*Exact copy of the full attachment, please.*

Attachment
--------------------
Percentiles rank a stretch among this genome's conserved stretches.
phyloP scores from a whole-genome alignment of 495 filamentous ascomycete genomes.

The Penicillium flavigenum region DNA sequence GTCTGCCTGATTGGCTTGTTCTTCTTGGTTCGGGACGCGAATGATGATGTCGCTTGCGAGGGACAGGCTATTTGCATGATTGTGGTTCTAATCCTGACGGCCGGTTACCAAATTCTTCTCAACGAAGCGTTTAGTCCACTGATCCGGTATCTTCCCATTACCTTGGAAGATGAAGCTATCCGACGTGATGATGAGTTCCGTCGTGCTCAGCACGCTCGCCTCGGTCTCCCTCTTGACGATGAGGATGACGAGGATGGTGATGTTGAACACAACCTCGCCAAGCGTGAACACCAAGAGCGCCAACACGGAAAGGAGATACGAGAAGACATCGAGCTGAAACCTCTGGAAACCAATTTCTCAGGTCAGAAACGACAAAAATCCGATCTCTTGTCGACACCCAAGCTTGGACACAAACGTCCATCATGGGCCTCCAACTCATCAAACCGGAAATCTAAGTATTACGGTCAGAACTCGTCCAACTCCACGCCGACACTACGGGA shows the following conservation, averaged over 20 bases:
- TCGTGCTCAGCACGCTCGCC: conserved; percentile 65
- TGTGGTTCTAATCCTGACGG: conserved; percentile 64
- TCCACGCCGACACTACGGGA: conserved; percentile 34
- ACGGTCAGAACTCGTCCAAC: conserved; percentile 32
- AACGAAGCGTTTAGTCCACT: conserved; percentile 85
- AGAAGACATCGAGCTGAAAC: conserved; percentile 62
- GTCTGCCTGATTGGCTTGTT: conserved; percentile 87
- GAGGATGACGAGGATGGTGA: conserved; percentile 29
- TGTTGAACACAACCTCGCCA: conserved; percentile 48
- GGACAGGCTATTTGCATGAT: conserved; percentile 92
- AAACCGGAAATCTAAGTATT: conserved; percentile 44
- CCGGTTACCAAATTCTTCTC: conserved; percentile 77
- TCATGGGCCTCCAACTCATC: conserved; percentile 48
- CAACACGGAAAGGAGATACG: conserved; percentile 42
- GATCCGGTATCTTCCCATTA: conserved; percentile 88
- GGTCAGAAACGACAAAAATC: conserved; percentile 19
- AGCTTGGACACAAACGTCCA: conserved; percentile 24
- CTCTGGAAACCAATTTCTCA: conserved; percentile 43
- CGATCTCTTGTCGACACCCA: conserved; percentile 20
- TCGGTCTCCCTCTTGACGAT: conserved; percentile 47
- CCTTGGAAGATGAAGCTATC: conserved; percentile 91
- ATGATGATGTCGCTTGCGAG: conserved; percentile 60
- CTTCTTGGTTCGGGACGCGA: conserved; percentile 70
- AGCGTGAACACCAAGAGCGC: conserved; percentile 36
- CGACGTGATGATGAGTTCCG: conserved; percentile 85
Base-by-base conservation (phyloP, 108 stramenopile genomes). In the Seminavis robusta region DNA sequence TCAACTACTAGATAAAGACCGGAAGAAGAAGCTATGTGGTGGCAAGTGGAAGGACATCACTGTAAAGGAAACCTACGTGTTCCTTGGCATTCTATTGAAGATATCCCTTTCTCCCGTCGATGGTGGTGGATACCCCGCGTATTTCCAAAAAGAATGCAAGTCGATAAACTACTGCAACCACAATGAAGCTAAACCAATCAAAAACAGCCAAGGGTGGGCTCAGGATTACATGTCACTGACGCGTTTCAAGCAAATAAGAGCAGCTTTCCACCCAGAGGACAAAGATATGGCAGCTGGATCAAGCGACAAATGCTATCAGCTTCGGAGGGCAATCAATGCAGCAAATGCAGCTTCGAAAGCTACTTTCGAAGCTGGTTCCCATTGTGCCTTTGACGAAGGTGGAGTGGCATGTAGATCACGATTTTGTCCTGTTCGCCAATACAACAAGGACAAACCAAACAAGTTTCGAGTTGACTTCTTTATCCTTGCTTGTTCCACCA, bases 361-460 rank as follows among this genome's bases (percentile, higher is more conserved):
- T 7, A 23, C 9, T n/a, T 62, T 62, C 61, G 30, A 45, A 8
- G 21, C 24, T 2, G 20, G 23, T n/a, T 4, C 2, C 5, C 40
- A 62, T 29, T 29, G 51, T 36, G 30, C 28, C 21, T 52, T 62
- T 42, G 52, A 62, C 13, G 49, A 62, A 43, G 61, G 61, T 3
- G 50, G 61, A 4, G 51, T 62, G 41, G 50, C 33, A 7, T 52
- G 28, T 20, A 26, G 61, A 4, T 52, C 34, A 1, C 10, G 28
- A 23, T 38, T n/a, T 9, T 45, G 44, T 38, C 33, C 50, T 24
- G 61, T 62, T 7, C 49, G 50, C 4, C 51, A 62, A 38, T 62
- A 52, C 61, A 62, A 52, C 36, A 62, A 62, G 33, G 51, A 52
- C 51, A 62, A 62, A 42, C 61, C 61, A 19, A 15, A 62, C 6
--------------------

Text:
Percentiles rank a stretch among this genome's conserved stretches.
phyloP scores from a whole-genome alignment of 495 filamentous ascomycete genomes.

The Penicillium flavigenum region DNA sequence GTCTGCCTGATTGGCTTGTTCTTCTTGGTTCGGGACGCGAATGATGATGTCGCTTGCGAGGGACAGGCTATTTGCATGATTGTGGTTCTAATCCTGACGGCCGGTTACCAAATTCTTCTCAACGAAGCGTTTAGTCCACTGATCCGGTATCTTCCCATTACCTTGGAAGATGAAGCTATCCGACGTGATGATGAGTTCCGTCGTGCTCAGCACGCTCGCCTCGGTCTCCCTCTTGACGATGAGGATGACGAGGATGGTGATGTTGAACACAACCTCGCCAAGCGTGAACACCAAGAGCGCCAACACGGAAAGGAGATACGAGAAGACATCGAGCTGAAACCTCTGGAAACCAATTTCTCAGGTCAGAAACGACAAAAATCCGATCTCTTGTCGACACCCAAGCTTGGACACAAACGTCCATCATGGGCCTCCAACTCATCAAACCGGAAATCTAAGTATTACGGTCAGAACTCGTCCAACTCCACGCCGACACTACGGGA shows the following conservation, averaged over 20 bases:
- TCGTGCTCAGCACGCTCGCC: conserved; percentile 65
- TGTGGTTCTAATCCTGACGG: conserved; percentile 64
- TCCACGCCGACACTACGGGA: conserved; percentile 34
- ACGGTCAGAACTCGTCCAAC: conserved; percentile 32
- AACGAAGCGTTTAGTCCACT: conserved; percentile 85
- AGAAGACATCGAGCTGAAAC: conserved; percentile 62
- GTCTGCCTGATTGGCTTGTT: conserved; percentile 87
- GAGGATGACGAGGATGGTGA: conserved; percentile 29
- TGTTGAACACAACCTCGCCA: conserved; percentile 48
- GGACAGGCTATTTGCATGAT: conserved; percentile 92
- AAACCGGAAATCTAAGTATT: conserved; percentile 44
- CCGGTTACCAAATTCTTCTC: conserved; percentile 77
- TCATGGGCCTCCAACTCATC: conserved; percentile 48
- CAACACGGAAAGGAGATACG: conserved; percentile 42
- GATCCGGTATCTTCCCATTA: conserved; percentile 88
- GGTCAGAAACGACAAAAATC: conserved; percentile 19
- AGCTTGGACACAAACGTCCA: conserved; percentile 24
- CTCTGGAAACCAATTTCTCA: conserved; percentile 43
- CGATCTCTTGTCGACACCCA: conserved; percentile 20
- TCGGTCTCCCTCTTGACGAT: conserved; percentile 47
- CCTTGGAAGATGAAGCTATC: conserved; percentile 91
- ATGATGATGTCGCTTGCGAG: conserved; percentile 60
- CTTCTTGGTTCGGGACGCGA: conserved; percentile 70
- AGCGTGAACACCAAGAGCGC: conserved; percentile 36
- CGACGTGATGATGAGTTCCG: conserved; percentile 85
Base-by-base conservation (phyloP, 108 stramenopile genomes). In the Seminavis robusta region DNA sequence TCAACTACTAGATAAAGACCGGAAGAAGAAGCTATGTGGTGGCAAGTGGAAGGACATCACTGTAAAGGAAACCTACGTGTTCCTTGGCATTCTATTGAAGATATCCCTTTCTCCCGTCGATGGTGGTGGATACCCCGCGTATTTCCAAAAAGAATGCAAGTCGATAAACTACTGCAACCACAATGAAGCTAAACCAATCAAAAACAGCCAAGGGTGGGCTCAGGATTACATGTCACTGACGCGTTTCAAGCAAATAAGAGCAGCTTTCCACCCAGAGGACAAAGATATGGCAGCTGGATCAAGCGACAAATGCTATCAGCTTCGGAGGGCAATCAATGCAGCAAATGCAGCTTCGAAAGCTACTTTCGAAGCTGGTTCCCATTGTGCCTTTGACGAAGGTGGAGTGGCATGTAGATCACGATTTTGTCCTGTTCGCCAATACAACAAGGACAAACCAAACAAGTTTCGAGTTGACTTCTTTATCCTTGCTTGTTCCACCA, bases 361-460 rank as follows among this genome's bases (percentile, higher is more conserved):
- T 7, A 23, C 9, T n/a, T 62, T 62, C 61, G 30, A 45, A 8
- G 21, C 24, T 2, G 20, G 23, T n/a, T 4, C 2, C 5, C 40
- A 62, T 29, T 29, G 51, T 36, G 30, C 28, C 21, T 52, T 62
- T 42, G 52, A 62, C 13, G 49, A 62, A 43, G 61, G 61, T 3
- G 50, G 61, A 4, G 51, T 62, G 41, G 50, C 33, A 7, T 52
- G 28, T 20, A 26, G 61, A 4, T 52, C 34, A 1, C 10, G 28
- A 23, T 38, T n/a, T 9, T 45, G 44, T 38, C 33, C 50, T 24
- G 61, T 62, T 7, C 49, G 50, C 4, C 51, A 62, A 38, T 62
- A 52, C 61, A 62, A 52, C 36, A 62, A 62, G 33, G 51, A 52
- C 51, A 62, A 62, A 42, C 61, C 61, A 19, A 15, A 62, C 6